Stefan GP has announced that it has taken the extraordinary step of sending equipment out to Bahrain, the site of the first race of the season, even though it has not yet got an entry for the championship. It has its sights set on the entry currently held by Campos Meta. And Stefan GP have announced a test at Portimao at the end of February, with the likelihood that Toyota backed Kazuki Nakajima will drive the car.
“Stefan Grand Prix writes history! SGP becomes the first team in F1 history who did send a 40 foot container full of equipment to the race in Bahrain without having entry for 2010 season!” said a statement.
“On Friday 29th January we showed our spirit, and how serious our management and our employees are when they say that we are pushing to get the entry, and that they want to race in 2010 season.
“Anyway we are proud of us, and on our power of will, so we will keep going and show some new people belong in F1.”
Stefan GP has taken over the assets of Toyota’s F1 programme and the cars which the team had developed.
They have also made two interesting hirings; last year they recruited designer Mike Coughlan, who was at the heart of the McLaren spy scandal of 2007 and also former McLaren sporting director Dave Ryan, who was ousted last season following Lewis Hamilton’s episode of lying to the race stewards in Melbourne.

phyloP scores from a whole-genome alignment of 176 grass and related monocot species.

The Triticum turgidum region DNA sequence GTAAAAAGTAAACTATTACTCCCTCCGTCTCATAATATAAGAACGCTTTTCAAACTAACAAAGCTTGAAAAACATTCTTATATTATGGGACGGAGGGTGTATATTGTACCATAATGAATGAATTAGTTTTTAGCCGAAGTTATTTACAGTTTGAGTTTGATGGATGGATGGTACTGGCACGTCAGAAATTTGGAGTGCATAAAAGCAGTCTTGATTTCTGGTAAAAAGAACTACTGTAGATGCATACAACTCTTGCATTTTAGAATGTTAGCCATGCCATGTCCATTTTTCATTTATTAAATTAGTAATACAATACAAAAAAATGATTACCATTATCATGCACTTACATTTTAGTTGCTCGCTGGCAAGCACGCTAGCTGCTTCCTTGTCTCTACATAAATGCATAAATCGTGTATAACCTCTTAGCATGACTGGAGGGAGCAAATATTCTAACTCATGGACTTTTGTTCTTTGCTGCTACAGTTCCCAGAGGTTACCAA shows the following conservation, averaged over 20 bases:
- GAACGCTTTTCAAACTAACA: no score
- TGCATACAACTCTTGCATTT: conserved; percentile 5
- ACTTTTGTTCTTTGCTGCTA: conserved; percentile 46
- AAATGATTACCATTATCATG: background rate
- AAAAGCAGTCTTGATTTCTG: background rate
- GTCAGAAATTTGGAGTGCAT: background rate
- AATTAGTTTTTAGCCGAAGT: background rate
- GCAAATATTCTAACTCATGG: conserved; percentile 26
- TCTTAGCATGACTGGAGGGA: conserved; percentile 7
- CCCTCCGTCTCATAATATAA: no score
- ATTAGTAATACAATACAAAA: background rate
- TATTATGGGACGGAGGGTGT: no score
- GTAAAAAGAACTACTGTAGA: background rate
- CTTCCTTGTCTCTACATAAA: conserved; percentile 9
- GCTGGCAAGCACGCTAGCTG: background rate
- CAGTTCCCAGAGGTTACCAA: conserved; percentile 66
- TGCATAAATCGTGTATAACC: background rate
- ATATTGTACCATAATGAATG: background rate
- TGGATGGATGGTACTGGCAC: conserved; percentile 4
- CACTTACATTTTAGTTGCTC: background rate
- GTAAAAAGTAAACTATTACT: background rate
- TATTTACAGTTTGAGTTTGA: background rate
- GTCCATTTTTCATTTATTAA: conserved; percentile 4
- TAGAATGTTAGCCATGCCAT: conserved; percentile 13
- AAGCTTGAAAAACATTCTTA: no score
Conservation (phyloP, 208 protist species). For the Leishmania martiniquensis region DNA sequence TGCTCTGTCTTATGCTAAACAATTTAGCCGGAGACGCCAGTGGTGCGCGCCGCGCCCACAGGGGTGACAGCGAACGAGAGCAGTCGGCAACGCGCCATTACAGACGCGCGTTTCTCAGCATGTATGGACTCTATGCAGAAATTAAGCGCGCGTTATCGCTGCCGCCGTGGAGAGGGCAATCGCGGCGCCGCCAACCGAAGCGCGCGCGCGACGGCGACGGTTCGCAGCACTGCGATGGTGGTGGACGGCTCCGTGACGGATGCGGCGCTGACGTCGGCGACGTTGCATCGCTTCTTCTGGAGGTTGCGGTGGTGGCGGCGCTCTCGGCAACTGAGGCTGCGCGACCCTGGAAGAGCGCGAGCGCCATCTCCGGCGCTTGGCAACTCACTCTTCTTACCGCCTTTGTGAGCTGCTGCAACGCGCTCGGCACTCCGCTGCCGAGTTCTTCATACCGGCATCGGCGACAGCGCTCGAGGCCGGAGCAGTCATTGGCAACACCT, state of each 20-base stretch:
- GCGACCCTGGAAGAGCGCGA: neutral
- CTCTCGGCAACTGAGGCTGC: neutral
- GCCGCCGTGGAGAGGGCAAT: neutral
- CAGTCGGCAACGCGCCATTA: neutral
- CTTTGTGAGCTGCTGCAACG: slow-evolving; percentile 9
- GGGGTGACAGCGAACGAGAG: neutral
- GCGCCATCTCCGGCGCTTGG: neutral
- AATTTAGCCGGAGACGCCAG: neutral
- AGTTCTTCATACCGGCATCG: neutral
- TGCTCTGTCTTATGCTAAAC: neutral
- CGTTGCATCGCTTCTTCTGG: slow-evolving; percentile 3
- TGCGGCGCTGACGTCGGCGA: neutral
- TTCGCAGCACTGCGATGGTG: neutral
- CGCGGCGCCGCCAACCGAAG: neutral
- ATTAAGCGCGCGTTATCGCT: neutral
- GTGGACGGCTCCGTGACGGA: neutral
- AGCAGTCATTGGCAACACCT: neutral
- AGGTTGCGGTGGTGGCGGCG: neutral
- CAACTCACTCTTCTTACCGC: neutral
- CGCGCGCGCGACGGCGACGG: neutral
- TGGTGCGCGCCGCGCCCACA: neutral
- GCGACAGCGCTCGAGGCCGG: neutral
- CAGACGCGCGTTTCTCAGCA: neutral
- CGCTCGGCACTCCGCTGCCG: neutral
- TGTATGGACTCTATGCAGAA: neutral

Notwithstanding the Melbourne episode, Ryan is one of the most experienced and respected figures in F1 with a pedigree stretching back to James Hunt’s days.
An experienced hand like Ryan will know the difficulties of getting freight out to early Grands Prix, something some of the other new teams are grappling with as they get up to speed on how F1 works.
They are pushing hard because they are aware that the sale of Campos to A1 GP boss Tony Teixeira is not being met with approval at the higher levels of the sport.
Some of the key staff from Toyota’s programme are still there including technical director Pascal Vasselon. Sources suggest that the cars should be quiet competitive, if given a chance to compete, particularly in qualifying, although the Toyota’s fuel consumption was not as competitive as the benchmark engines and so they may have to run slightly heavier fuel loads in races, if they get the chance to race.
That will depend on the proposed takeover of Campos. Some powerful figures are said to be unsure about it. Ferrari are owed several million euros and it is hard to see how they would approve of him making an entry without settling the debts.
The issue was discussed at yesterday’s F1 commission meeting.
Meanwhile it appears that the proposal for new teams to be allowed to have three ‘no-shows’ at Grands Prix has now been agreed. It appears that these can be taken at any time so it is theoretically possible for a new team to miss the first three races of the season and start at Shanghai on April 18th.